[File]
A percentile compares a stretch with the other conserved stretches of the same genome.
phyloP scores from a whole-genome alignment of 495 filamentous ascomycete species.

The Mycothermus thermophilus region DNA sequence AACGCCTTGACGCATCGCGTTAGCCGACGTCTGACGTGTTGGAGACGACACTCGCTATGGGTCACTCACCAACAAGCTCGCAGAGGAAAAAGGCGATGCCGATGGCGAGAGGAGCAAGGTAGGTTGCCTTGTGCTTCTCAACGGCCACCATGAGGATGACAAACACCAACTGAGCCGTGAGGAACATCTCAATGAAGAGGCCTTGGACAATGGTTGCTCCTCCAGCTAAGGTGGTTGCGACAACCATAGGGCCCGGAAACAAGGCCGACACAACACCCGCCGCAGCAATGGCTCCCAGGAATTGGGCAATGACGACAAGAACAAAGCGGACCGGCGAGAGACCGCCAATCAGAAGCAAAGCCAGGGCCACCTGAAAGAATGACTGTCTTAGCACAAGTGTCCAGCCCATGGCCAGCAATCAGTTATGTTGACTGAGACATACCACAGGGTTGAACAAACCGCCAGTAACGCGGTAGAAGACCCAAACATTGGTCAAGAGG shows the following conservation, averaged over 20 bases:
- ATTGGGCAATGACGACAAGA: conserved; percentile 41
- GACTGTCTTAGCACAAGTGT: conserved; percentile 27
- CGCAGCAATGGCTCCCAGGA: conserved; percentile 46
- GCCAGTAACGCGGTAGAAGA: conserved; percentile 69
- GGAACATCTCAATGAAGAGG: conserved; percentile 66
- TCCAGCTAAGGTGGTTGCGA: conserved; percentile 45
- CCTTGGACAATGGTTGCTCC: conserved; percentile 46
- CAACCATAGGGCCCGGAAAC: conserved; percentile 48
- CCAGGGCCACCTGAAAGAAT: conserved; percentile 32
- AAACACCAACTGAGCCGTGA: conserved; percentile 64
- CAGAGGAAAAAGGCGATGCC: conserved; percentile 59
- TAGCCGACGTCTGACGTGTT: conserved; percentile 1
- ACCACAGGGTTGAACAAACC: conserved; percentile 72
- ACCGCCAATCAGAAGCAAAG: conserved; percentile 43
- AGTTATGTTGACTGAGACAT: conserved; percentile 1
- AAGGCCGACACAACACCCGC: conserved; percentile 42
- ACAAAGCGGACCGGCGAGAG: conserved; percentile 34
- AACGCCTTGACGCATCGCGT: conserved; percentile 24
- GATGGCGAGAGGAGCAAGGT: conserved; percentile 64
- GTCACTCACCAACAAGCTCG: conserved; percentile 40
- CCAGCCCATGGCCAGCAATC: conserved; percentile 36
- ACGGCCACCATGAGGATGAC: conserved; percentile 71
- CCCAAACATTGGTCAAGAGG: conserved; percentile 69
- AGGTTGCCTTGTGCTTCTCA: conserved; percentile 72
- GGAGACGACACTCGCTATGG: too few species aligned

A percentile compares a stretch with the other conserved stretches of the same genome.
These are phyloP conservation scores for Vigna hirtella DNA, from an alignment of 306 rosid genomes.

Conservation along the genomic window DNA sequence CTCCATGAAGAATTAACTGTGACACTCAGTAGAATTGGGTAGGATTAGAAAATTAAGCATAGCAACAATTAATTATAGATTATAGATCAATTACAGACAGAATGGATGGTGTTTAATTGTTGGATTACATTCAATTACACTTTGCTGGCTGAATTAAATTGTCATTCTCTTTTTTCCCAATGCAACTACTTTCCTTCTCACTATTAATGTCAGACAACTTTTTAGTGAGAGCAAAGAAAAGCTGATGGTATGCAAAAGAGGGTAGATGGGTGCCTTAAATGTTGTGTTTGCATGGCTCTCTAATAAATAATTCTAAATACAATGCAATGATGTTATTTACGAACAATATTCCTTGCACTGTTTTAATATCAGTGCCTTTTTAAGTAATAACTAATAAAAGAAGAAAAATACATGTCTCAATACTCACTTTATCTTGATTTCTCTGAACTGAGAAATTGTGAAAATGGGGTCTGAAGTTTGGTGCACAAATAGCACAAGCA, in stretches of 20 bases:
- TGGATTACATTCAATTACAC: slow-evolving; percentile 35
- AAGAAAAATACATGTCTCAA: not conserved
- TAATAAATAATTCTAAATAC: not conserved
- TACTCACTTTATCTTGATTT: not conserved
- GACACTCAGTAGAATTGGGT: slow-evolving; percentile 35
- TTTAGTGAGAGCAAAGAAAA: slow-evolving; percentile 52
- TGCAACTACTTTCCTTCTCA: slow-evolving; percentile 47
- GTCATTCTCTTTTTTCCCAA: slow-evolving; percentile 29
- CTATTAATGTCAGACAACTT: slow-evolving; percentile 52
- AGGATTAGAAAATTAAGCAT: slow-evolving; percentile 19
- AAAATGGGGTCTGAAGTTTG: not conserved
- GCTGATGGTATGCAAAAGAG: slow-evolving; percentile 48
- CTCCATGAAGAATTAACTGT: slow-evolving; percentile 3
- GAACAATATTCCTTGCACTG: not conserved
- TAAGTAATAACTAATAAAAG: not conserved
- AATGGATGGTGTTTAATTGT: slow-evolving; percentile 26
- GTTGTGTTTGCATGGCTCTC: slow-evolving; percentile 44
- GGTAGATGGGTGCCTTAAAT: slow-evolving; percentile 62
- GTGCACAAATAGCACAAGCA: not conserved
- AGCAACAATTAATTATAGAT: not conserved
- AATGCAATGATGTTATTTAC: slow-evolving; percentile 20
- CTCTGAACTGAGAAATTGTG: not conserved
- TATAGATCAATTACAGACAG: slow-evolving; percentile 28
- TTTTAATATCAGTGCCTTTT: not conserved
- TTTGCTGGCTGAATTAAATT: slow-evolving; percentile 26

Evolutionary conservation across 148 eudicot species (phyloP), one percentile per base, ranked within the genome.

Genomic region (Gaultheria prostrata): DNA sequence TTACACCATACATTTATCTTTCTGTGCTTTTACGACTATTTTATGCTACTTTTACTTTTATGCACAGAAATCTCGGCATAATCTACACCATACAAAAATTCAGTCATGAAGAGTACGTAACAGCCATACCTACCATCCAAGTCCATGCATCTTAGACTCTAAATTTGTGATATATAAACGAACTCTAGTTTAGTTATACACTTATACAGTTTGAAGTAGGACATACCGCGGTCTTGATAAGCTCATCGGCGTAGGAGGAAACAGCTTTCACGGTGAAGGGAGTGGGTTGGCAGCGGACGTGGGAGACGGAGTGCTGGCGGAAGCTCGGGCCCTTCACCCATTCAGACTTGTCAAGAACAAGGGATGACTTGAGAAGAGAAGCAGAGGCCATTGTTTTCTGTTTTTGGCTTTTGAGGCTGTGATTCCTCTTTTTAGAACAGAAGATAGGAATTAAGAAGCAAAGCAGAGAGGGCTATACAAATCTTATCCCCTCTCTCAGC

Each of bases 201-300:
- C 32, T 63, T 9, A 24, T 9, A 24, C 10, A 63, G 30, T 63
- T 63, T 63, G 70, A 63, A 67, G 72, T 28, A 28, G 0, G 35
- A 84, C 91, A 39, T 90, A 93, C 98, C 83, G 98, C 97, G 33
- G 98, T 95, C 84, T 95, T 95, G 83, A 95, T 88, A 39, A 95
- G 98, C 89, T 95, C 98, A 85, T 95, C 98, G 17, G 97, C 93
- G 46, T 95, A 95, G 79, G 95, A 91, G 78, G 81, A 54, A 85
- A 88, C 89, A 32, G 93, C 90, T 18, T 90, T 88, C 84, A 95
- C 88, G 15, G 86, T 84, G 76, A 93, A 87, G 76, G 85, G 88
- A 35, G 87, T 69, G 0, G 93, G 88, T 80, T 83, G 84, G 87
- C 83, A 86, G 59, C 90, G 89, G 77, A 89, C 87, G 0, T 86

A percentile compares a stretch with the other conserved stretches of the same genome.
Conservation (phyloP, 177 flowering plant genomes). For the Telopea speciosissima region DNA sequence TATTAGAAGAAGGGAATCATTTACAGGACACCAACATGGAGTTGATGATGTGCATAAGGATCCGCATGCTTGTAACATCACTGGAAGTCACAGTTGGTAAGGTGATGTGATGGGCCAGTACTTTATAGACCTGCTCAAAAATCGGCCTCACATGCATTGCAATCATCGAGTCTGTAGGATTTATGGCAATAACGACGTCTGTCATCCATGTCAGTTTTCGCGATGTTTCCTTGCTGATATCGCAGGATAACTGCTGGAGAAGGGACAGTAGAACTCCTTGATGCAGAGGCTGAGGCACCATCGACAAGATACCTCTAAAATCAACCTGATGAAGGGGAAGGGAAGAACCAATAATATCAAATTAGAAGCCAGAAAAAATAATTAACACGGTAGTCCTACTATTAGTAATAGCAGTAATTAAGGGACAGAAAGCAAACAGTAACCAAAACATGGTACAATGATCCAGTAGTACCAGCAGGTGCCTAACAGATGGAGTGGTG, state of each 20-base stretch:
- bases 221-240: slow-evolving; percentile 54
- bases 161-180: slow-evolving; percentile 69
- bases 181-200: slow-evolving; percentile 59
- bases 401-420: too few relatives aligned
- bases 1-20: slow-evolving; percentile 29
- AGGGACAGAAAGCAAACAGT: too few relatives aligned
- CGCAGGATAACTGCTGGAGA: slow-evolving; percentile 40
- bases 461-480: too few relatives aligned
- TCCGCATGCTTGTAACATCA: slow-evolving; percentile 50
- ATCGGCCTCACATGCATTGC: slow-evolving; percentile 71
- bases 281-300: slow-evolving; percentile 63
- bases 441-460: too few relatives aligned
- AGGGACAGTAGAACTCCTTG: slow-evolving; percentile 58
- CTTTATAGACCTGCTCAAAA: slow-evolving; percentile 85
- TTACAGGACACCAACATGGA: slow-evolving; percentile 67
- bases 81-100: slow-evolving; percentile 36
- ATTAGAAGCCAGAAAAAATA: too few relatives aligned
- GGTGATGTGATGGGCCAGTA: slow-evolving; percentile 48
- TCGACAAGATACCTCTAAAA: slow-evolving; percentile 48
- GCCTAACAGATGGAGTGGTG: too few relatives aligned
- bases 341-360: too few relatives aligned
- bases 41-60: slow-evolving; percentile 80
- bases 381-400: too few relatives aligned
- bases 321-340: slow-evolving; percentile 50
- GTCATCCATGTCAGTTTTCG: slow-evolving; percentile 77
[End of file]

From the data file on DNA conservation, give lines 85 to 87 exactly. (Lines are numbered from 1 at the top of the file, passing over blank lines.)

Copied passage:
- CTTTATAGACCTGCTCAAAA: slow-evolving; percentile 85
- TTACAGGACACCAACATGGA: slow-evolving; percentile 67
- bases 81-100: slow-evolving; percentile 36